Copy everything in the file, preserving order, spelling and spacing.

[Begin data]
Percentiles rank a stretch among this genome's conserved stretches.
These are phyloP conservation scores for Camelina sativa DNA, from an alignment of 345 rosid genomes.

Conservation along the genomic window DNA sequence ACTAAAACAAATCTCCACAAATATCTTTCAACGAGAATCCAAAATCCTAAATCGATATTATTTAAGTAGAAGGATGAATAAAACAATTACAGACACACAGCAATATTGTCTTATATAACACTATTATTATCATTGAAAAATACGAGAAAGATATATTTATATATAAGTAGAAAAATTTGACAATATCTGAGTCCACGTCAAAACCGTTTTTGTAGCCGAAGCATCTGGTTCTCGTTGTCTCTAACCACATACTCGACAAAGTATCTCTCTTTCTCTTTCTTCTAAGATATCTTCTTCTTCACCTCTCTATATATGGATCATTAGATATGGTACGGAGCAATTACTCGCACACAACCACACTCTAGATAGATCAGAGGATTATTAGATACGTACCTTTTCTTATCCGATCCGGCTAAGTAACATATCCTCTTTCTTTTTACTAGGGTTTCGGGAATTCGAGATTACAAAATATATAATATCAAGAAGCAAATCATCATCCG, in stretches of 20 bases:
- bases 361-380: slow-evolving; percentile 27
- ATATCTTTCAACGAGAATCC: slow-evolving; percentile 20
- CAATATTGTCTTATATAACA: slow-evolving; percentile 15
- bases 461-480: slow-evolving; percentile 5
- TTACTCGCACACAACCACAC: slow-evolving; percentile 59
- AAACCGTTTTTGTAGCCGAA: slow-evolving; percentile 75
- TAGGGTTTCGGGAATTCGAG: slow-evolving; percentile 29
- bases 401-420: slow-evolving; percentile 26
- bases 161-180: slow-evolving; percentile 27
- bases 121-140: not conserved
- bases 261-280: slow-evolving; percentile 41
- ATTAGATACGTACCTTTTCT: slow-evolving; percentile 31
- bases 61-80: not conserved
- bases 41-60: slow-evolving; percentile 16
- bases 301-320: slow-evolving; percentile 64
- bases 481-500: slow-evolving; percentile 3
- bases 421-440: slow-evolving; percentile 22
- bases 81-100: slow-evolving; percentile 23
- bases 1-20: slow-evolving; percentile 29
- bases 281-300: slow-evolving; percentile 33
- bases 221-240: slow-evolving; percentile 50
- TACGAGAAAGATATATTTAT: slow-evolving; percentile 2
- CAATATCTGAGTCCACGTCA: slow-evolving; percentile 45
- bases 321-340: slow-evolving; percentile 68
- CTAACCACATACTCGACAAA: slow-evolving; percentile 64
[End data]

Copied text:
Percentiles rank a stretch among this genome's conserved stretches.
These are phyloP conservation scores for Camelina sativa DNA, from an alignment of 345 rosid genomes.

Conservation along the genomic window DNA sequence ACTAAAACAAATCTCCACAAATATCTTTCAACGAGAATCCAAAATCCTAAATCGATATTATTTAAGTAGAAGGATGAATAAAACAATTACAGACACACAGCAATATTGTCTTATATAACACTATTATTATCATTGAAAAATACGAGAAAGATATATTTATATATAAGTAGAAAAATTTGACAATATCTGAGTCCACGTCAAAACCGTTTTTGTAGCCGAAGCATCTGGTTCTCGTTGTCTCTAACCACATACTCGACAAAGTATCTCTCTTTCTCTTTCTTCTAAGATATCTTCTTCTTCACCTCTCTATATATGGATCATTAGATATGGTACGGAGCAATTACTCGCACACAACCACACTCTAGATAGATCAGAGGATTATTAGATACGTACCTTTTCTTATCCGATCCGGCTAAGTAACATATCCTCTTTCTTTTTACTAGGGTTTCGGGAATTCGAGATTACAAAATATATAATATCAAGAAGCAAATCATCATCCG, in stretches of 20 bases:
- bases 361-380: slow-evolving; percentile 27
- ATATCTTTCAACGAGAATCC: slow-evolving; percentile 20
- CAATATTGTCTTATATAACA: slow-evolving; percentile 15
- bases 461-480: slow-evolving; percentile 5
- TTACTCGCACACAACCACAC: slow-evolving; percentile 59
- AAACCGTTTTTGTAGCCGAA: slow-evolving; percentile 75
- TAGGGTTTCGGGAATTCGAG: slow-evolving; percentile 29
- bases 401-420: slow-evolving; percentile 26
- bases 161-180: slow-evolving; percentile 27
- bases 121-140: not conserved
- bases 261-280: slow-evolving; percentile 41
- ATTAGATACGTACCTTTTCT: slow-evolving; percentile 31
- bases 61-80: not conserved
- bases 41-60: slow-evolving; percentile 16
- bases 301-320: slow-evolving; percentile 64
- bases 481-500: slow-evolving; percentile 3
- bases 421-440: slow-evolving; percentile 22
- bases 81-100: slow-evolving; percentile 23
- bases 1-20: slow-evolving; percentile 29
- bases 281-300: slow-evolving; percentile 33
- bases 221-240: slow-evolving; percentile 50
- TACGAGAAAGATATATTTAT: slow-evolving; percentile 2
- CAATATCTGAGTCCACGTCA: slow-evolving; percentile 45
- bases 321-340: slow-evolving; percentile 68
- CTAACCACATACTCGACAAA: slow-evolving; percentile 64